This article is about building your own chicken coop. Read this article for an introduction on raising chickens.

This article is a guide to building your own chicken coop and run. It isn’t a specific design, but rather a set of guidelines to consider when designing and building your own coop. If you’re looking for specific design instructions, check out back yard chickens, a great resource on the subject.


Before buying chickens and building a coop, check your local zoning laws so you know how many hens you are allowed to keep and if you can keep a rooster. You may need to keep your coop a certain distance from your neighbor, and you may need to have your coop inspected when it’s done.

An example of a chicken coop with an out-door, fenced in run


Most chicken coops have an indoor section for the chickens (known as the coop) and an outdoor section for the chickens to roam (known as the run). You’ll want at least 2-3 square feet of room in your coop for each chicken, and 4-5 sq/ft in your run. More space is better, as it allows you to expand and makes cleaning easier. You want to make sure your chickens have enough space, or they may resort to some nasty behavior, such as pecking each other (or worse).


Resist the urge to go cheap, and use good timber to build your coop. It will have to endure the elements for years, and once it starts to warp or rot, your coop will essentially be rendered useless. Keep all of your wooden surfaces smooth and flat, with no cracks. Any crevices can be a hiding place for red mites, which will make your chickens lives very difficult during the night.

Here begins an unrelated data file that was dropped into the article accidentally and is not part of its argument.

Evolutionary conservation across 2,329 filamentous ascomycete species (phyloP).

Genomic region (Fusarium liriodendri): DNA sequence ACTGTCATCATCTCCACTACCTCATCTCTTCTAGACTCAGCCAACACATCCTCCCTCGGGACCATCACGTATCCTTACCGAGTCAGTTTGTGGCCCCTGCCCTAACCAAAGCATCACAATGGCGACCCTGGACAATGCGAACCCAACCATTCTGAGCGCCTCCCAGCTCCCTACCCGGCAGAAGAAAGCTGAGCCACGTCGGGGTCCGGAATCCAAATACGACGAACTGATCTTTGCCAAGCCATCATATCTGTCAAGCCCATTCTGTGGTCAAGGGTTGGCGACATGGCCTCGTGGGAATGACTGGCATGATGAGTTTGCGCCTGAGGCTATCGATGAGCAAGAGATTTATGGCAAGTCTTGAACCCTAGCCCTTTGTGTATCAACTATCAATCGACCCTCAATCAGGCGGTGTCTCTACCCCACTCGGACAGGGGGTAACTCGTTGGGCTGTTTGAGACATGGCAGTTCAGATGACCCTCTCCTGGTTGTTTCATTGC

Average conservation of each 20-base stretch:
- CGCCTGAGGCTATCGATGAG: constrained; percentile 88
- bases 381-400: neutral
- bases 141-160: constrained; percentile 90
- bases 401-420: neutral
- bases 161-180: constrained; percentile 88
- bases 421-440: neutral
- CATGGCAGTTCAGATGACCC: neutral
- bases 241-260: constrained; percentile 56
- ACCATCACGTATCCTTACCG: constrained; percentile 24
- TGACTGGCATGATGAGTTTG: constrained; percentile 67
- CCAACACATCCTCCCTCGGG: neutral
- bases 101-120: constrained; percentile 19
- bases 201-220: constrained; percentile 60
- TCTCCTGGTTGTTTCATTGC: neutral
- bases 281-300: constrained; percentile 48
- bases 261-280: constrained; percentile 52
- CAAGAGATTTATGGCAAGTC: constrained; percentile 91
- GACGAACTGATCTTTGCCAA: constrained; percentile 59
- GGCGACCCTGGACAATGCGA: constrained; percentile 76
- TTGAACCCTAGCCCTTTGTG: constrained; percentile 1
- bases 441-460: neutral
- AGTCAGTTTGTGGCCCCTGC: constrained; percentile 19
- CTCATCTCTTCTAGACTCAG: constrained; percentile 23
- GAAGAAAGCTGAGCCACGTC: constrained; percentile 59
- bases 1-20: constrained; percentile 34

You’ll want to have a chicken feeder and waterer included in your coop. This will allow the chickens to feed themselves. These should be designed for minimal maintenance- the food should replenish itself, and it should be difficult for the chickens to poop in their food and water areas (you’d be surprised how often this happens). Read this article to learn how to build a cheap chicken feeder and waterer.


You’ll want to make sure there are no holes that can lead to drafts moving through your coop. A cold draft could kill your chickens. Chickens do produce a lot of heat, however, and you should have some roof ventilation for it to escape. Make sure these holes are covered with welded mesh (so predators can’t enter), and consider a sliding cover so you can adjust their size during the winter.

A clever coop design- the run is directly below the coop, saving space, and it’s on wheels so it can be easily moved

Within your coop, you may want to consider nest boxes and perches. A nest box is a place for chickens to lay eggs, and you’ll need one drawer-sized box for every 3-4 birds. A perch is an area for your chickens to sleep. These features are more common in coops where the chickens are bred to lay eggs. They are less important in coops for chickens bred solely for meat.


It’s a good idea to have a chicken run, an open section for your chickens to move around and get some fresh air. This area should be fenced off, ideally with chicken wire that runs a few inches deep underground to keep predators out. Some predators can be quite resourceful, so make sure your chicken coop and run are near impenetrable. Have a bolt on all doors and windows, as foxes have been known to open simple latches.


Your coop and run will need to be cleaned out regularly, so make sure you can reach all areas. Consider covering the grounds with pine of wood shavings, which will collect droppings and are easy to sweep up. These droppings can later make a very effective fertilizer.

If you’re going to raise chickens from birth, you’re going to need an incubator. Read this article to learn how to make your own chicken egg incubator.

Good luck and stay prepared!

TRIXIE Pet Products Chicken Coop with a View

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